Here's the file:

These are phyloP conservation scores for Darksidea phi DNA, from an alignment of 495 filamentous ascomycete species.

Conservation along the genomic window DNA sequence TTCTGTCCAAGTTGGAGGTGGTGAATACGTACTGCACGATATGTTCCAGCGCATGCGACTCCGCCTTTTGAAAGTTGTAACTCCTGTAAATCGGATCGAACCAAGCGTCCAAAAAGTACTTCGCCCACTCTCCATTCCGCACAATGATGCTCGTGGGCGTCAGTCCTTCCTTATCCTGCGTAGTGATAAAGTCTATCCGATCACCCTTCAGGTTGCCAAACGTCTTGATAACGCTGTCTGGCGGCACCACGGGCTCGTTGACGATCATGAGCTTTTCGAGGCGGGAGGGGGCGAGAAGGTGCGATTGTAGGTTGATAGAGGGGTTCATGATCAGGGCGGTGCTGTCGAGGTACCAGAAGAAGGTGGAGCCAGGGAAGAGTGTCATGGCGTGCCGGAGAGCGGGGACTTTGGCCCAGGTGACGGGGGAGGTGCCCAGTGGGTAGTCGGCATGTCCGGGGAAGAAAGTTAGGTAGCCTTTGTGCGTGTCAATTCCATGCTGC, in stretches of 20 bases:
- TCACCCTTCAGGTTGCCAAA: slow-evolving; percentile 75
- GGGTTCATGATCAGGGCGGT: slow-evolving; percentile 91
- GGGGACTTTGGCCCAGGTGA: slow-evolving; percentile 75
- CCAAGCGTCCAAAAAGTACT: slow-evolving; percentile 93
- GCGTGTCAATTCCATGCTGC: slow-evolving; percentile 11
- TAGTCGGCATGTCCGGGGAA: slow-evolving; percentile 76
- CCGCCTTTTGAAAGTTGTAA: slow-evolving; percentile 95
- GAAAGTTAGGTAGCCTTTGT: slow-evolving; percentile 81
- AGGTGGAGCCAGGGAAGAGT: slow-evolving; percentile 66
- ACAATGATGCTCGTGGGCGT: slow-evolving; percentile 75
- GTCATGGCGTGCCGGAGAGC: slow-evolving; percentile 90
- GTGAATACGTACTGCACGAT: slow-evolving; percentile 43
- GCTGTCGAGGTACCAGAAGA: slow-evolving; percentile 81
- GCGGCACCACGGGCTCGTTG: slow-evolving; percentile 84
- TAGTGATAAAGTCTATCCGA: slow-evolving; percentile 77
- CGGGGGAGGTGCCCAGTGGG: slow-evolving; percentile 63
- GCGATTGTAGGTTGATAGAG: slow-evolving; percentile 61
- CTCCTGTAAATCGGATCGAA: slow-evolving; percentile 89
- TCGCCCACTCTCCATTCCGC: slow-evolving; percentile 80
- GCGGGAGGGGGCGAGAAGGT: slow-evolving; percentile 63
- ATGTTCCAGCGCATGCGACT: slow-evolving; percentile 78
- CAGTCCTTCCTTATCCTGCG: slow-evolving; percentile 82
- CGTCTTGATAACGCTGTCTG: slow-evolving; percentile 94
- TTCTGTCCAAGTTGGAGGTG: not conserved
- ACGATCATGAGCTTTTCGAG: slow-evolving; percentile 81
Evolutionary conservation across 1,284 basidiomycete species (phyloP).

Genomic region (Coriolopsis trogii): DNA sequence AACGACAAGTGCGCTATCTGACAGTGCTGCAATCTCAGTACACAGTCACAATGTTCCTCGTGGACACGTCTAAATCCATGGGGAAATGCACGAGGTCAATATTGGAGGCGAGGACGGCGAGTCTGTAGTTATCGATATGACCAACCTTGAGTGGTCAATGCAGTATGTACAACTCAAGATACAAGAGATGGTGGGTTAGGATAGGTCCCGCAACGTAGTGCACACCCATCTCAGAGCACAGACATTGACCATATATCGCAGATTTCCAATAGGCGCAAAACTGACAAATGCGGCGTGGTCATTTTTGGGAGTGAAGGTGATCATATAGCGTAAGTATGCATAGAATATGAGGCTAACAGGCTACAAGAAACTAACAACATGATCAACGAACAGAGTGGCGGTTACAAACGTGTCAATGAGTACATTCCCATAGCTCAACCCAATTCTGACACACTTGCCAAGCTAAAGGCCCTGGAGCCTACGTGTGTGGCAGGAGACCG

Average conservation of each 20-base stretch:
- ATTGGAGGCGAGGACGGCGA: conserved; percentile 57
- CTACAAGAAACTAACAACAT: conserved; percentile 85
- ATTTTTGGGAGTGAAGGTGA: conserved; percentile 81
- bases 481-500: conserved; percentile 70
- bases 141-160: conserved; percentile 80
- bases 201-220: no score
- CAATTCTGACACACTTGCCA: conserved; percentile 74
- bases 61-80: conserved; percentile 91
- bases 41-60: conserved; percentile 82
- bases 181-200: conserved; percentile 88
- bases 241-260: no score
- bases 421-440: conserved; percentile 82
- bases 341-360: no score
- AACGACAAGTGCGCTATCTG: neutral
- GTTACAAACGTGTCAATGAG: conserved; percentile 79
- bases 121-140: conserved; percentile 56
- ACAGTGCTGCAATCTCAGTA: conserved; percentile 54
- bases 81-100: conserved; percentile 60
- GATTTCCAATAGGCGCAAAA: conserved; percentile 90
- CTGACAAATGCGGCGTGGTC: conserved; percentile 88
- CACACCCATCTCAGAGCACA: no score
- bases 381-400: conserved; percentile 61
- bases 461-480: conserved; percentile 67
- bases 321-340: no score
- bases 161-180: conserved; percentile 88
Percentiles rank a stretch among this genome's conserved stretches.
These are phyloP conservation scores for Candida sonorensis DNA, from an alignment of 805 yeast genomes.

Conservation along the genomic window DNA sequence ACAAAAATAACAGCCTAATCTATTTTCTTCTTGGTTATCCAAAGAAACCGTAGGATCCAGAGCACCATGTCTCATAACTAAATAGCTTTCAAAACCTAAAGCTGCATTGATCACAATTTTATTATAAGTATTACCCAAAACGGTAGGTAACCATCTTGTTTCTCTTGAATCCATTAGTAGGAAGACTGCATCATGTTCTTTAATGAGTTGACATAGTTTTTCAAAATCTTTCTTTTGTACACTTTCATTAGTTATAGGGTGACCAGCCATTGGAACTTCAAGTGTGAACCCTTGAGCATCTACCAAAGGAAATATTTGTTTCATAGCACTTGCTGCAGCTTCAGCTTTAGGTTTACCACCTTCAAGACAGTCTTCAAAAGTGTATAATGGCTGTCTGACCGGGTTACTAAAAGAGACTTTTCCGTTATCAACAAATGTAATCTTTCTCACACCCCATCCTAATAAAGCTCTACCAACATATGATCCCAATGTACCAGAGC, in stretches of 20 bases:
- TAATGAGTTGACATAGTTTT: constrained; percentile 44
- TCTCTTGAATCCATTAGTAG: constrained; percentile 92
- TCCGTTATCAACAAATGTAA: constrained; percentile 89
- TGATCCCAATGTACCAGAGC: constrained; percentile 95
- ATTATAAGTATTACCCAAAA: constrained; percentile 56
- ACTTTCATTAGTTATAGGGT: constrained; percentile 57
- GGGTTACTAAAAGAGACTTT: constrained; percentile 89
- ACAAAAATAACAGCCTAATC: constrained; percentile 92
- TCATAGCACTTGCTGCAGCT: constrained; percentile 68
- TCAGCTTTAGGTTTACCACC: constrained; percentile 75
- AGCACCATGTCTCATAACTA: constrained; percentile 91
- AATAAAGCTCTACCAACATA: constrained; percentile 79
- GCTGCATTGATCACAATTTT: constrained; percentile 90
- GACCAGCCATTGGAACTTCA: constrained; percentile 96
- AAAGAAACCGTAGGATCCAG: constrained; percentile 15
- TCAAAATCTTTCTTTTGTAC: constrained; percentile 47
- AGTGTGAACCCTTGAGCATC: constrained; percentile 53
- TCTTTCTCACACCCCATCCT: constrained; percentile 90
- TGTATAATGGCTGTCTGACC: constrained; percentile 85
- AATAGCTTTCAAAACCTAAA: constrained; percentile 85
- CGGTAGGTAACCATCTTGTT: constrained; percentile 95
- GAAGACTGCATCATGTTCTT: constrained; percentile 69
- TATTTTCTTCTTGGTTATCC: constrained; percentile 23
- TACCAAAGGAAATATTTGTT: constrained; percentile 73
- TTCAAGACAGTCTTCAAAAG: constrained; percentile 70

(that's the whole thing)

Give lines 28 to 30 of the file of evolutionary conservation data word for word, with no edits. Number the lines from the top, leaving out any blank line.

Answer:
Evolutionary conservation across 1,284 basidiomycete species (phyloP).

Genomic region (Coriolopsis trogii): DNA sequence AACGACAAGTGCGCTATCTGACAGTGCTGCAATCTCAGTACACAGTCACAATGTTCCTCGTGGACACGTCTAAATCCATGGGGAAATGCACGAGGTCAATATTGGAGGCGAGGACGGCGAGTCTGTAGTTATCGATATGACCAACCTTGAGTGGTCAATGCAGTATGTACAACTCAAGATACAAGAGATGGTGGGTTAGGATAGGTCCCGCAACGTAGTGCACACCCATCTCAGAGCACAGACATTGACCATATATCGCAGATTTCCAATAGGCGCAAAACTGACAAATGCGGCGTGGTCATTTTTGGGAGTGAAGGTGATCATATAGCGTAAGTATGCATAGAATATGAGGCTAACAGGCTACAAGAAACTAACAACATGATCAACGAACAGAGTGGCGGTTACAAACGTGTCAATGAGTACATTCCCATAGCTCAACCCAATTCTGACACACTTGCCAAGCTAAAGGCCCTGGAGCCTACGTGTGTGGCAGGAGACCG

Average conservation of each 20-base stretch: